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Albany County Executive McCoy Delivers 'State Of The County' Address

Composite photo by Dave Lucas / WAMC

Albany County is strong, leading all New York counties when it comes to innovation and development. That’s according to County Executive Dan McCoy, who delivered his State of the County address Thursday night.

Before an enthusiastic crowd of supporters packing the Times Union Center Atrium, McCoy rattled off a list of achievements and milestones including stabilization of county finances, continued improvements at the county nursing home, green energy and raise the age initiatives along with programs dealing with equitable education, mental health and indigent defense. The Democrat touched on how #MeToo impacted the region.    "For many, 2018 will be remembered as the year of the woman, defined by historical political victory and by the #MeToo movement that fueled a revolution around the globe for women's rights. In Albany County, at the forefront, has been our Crime Victims Sexual Violence Center. The center continues to be a regional, state and national leader in the support of women, particularly those who have been victims of sexual and domestic violence."

Combatting opioid addiction is perhaps highest on McCoy's list: he announced new policies to expand the county's lawsuit against pharmaceutical manufacturers and redouble efforts to provide child and maternal health services to improve educational outcomes.    "As president of the county executives of America an co-chair of this Opiate Task Force, I've made the Opiate Crisis our number one priority. As president of the County Executives Association of NYPAC I've done the same on the state level. I'm pleased that my leadership role in both these organizations has allowed me to share with other county executives initiatives we have implemented here in Albany County. Initiatives that are now being used by counties across the state and nation. Additionally, I have been able to learn what is working in other communities I can implement here in Albany County. Once such initiative that we'll be introducing in the coming weeks is from Dayton, Ohio. An initiative called GROW. Getting Recovery Options Working."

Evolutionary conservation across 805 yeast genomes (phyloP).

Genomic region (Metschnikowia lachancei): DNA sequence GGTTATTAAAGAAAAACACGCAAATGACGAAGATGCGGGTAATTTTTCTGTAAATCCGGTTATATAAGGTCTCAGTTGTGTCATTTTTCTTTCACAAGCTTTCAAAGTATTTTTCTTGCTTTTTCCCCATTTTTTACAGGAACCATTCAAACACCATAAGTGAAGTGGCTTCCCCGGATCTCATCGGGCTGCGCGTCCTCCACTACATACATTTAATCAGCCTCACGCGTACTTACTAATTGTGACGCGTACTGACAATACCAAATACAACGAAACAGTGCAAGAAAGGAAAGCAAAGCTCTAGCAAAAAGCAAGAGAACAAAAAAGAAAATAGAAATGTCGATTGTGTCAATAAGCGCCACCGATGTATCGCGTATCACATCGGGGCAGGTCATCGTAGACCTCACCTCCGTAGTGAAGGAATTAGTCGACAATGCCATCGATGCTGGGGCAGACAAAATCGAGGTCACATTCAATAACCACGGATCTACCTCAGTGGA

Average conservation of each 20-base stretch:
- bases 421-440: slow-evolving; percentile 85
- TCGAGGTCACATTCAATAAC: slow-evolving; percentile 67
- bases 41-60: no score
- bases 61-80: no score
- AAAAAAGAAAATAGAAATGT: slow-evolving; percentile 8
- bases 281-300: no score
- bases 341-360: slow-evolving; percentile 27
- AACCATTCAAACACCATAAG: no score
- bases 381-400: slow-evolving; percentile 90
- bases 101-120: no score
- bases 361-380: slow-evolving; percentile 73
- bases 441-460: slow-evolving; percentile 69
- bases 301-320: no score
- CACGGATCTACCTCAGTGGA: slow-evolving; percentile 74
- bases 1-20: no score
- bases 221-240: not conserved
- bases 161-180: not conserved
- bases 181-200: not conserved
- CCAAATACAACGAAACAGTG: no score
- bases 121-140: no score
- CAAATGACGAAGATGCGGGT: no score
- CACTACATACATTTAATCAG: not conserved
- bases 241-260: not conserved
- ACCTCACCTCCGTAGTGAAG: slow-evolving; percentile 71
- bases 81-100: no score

McCoy says he'll use the Albany County Mobile Crisis Team to provide overdose victims with treatment opportunities, ongoing support and peer-to-peer counseling. The program also includes prevention screening and intervention training for physicians, school nurses, coaches and others in regular contact with at-risk youth.

McCoy unveiled a new plan to keep young people out of the juvenile justice system.   "I'm announcing a new initiative, modeled after King County, Washington, that will be a roadmap to zero youth detention. Research shows that youth have a better chance at a positive adulthood when they don't interact with the juvenile legal system in the first place. Like King County, we too will take a public health approach to juvenile detention to advance this goal."

Albany County Legislature Chairman Andrew Joyce likes McCoy's focus on people.  "As an elected official, as a public servant, even as a Democrat, it's really what we do best, is when we focus on the individual and we look at solutions and ways to solve problems for the individual and for real people. And that's what struck me most about this State of the County address, was, kind of a blueprint for how we help people of Albany County, directly."

Speaking to reporters afterward, McCoy noted his proudest accomplishment has been changing the way services are delivered to county residents.     "We need to change with the times. We need to engage differently to our youth, seniors and to everyone that says 'hey look if these services that used to work for 50 years or a hundred don't work anymore,' some do some don't. And that to me I take the most pride in. All the new initiatives that have not only been recognized on a national level but from Harvard and other great organizations."

LISTEN to the State of the County address in its entirety.

Dave Lucas is WAMC’s Capital Region Bureau Chief. Born and raised in Albany, he’s been involved in nearly every aspect of local radio since 1981. Before joining WAMC, Dave was a reporter and anchor at WGY in Schenectady. Prior to that he hosted talk shows on WYJB and WROW, including the 1999 series of overnight radio broadcasts tracking the JonBenet Ramsey murder case with a cast of callers and characters from all over the world via the internet. In 2012, Dave received a Communicator Award of Distinction for his WAMC news story "Fail: The NYS Flood Panel," which explores whether the damage from Hurricane Irene and Tropical Storm Lee could have been prevented or at least curbed. Dave began his radio career as a “morning personality” at WABY in Albany.
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